Thankfully, I had a more pleasant encounter with her at the wedding a month later and some positive text exchanges in the weeks that followed. At that point, the three of us who had once worked together a part of a tight-knit (albeit dysfunctional) team had all moved on and were on the verge of new chapters in life. The former boss expressed in a group text one day how much she missed our team, and in a genuine gesture, I texted back suggesting that we meet for lunch soon at her favorite Italian restaurant. Maybe I could make up for my neglect of charity a few months earlier. She responded affirmatively.
But the shared meal of bread sticks and gnocchi soup never happened. Three days after that text conversation, she took her life. She left behind a husband and five children whom she decided would be better off without her.
As I tried to process the news, memories rolled through my head. I spent the first three years after leaving my community with this person, day in and day out. She hired me for my first-ever career-type job and allowed me to gain experience in a field that I came to love. We had more than our fair share of challenges, but we both made some attempt to bond over those things we had in common—like an appreciation of unique foods and a love for cinematic music. While the memories and tears flowed, one phrase echoed through my head: I wish I had loved her more.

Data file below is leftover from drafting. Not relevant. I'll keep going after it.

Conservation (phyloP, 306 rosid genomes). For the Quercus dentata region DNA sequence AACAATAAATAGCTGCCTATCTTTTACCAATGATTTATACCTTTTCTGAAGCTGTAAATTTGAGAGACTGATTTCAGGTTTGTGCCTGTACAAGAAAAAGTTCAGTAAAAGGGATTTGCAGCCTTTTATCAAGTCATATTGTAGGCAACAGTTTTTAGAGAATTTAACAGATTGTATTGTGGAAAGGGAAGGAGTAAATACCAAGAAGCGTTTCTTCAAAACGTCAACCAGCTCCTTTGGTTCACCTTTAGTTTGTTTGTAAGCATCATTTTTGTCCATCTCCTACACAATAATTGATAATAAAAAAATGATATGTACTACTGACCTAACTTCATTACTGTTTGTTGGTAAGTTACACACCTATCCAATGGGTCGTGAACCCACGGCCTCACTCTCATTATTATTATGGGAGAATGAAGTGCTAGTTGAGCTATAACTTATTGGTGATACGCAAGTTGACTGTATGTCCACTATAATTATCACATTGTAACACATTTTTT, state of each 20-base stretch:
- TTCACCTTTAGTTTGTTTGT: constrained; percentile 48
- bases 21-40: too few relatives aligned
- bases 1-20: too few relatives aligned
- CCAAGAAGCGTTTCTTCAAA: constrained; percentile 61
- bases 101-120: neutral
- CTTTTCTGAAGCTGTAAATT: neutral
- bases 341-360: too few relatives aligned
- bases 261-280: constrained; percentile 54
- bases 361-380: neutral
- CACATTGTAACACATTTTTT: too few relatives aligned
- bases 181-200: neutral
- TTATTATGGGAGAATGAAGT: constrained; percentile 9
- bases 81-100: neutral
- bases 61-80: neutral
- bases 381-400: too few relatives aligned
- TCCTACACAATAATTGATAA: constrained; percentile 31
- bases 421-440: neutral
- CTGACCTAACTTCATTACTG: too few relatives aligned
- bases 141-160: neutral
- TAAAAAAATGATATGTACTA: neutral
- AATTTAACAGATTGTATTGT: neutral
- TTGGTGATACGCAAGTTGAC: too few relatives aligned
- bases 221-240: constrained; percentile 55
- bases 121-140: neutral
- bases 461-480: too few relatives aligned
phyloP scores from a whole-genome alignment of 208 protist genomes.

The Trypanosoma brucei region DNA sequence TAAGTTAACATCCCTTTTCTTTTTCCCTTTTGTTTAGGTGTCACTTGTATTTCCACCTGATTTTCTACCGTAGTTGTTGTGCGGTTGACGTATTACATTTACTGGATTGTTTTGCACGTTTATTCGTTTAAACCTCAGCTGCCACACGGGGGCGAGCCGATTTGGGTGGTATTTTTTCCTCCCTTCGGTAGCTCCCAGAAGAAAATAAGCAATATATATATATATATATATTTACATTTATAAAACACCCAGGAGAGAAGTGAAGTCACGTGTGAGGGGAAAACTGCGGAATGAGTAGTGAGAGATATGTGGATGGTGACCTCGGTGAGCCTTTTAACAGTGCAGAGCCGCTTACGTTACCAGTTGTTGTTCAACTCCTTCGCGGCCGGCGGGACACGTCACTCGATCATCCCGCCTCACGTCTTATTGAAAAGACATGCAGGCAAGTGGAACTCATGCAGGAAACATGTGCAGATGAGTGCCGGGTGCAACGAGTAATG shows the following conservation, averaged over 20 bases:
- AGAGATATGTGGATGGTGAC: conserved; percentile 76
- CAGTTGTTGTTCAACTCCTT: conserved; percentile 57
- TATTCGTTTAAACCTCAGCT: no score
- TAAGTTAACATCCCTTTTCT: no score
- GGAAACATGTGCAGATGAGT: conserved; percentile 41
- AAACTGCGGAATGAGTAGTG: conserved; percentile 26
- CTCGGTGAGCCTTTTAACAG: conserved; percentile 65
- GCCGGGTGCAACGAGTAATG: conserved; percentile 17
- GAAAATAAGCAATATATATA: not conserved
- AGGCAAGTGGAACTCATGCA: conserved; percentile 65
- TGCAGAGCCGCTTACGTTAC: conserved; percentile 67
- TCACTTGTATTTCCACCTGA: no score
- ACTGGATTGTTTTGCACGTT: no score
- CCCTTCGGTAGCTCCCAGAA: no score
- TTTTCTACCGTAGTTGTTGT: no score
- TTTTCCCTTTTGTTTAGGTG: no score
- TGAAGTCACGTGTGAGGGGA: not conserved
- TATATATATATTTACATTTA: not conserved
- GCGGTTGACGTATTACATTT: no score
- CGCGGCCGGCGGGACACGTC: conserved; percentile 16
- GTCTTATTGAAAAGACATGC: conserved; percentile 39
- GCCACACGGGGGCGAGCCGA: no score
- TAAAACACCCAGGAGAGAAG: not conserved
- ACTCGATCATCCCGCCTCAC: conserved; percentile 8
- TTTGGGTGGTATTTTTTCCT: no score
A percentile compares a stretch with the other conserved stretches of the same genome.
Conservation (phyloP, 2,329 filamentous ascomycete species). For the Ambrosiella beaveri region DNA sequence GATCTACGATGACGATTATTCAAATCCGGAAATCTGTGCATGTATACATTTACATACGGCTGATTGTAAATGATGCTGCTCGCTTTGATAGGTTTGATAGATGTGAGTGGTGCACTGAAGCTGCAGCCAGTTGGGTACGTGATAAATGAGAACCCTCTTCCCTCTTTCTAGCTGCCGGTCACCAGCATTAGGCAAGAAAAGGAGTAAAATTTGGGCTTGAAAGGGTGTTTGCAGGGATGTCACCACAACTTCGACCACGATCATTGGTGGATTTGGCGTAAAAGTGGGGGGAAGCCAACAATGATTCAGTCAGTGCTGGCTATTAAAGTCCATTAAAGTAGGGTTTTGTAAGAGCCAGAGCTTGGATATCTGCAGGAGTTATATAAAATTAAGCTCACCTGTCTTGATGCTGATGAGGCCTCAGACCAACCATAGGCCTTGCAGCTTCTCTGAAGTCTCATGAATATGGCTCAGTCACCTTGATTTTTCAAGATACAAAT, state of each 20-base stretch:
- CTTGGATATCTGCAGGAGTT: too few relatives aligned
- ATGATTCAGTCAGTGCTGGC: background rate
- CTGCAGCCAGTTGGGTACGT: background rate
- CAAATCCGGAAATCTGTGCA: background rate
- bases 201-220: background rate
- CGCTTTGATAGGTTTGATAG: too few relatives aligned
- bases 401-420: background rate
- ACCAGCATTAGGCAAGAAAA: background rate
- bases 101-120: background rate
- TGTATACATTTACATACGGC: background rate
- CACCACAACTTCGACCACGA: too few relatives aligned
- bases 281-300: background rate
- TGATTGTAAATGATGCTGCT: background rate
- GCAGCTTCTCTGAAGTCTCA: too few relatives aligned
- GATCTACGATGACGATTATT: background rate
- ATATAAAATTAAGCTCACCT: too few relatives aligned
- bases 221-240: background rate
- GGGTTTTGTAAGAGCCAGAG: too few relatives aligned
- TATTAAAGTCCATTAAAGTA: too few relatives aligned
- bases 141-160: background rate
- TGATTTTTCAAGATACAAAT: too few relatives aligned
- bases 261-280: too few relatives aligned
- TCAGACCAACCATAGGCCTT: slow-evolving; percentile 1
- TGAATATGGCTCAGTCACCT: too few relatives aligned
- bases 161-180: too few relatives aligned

I had planned to work that secular job for a year or so while I searched for a new ministry to pour myself into. What I had failed to realize was that God placed ministry opportunities right in front of me. He gave me people who needed to be loved. He gave me moments to sanctify and challenges to offer. I was no less called to be His disciple in this job than I was in my community or in any other full-time ministry. I shed some tears as I thought back over those years and recalled the day of the bridal shower. I prayed for God’s mercy on this woman’s soul and for her family. For myself, I asked that I not be so blind in the future. Sure, I may not have been able to change the course of this person’s life, but I know I could have made some small attempt to love her more.
Recently I was attending another bridal shower. As I walked back to my table after refilling my iced tea, I noticed a woman sitting alone, as everyone from her table was helping the bride-to-be with gifts. I felt a gentle prompting and walked over to her. I introduced myself and invited her to come sit at my table. She smiled and accepted the invitation. I recognized the God moment, and I praised Him in my heart for another chance to love.
By Bernadette Monica.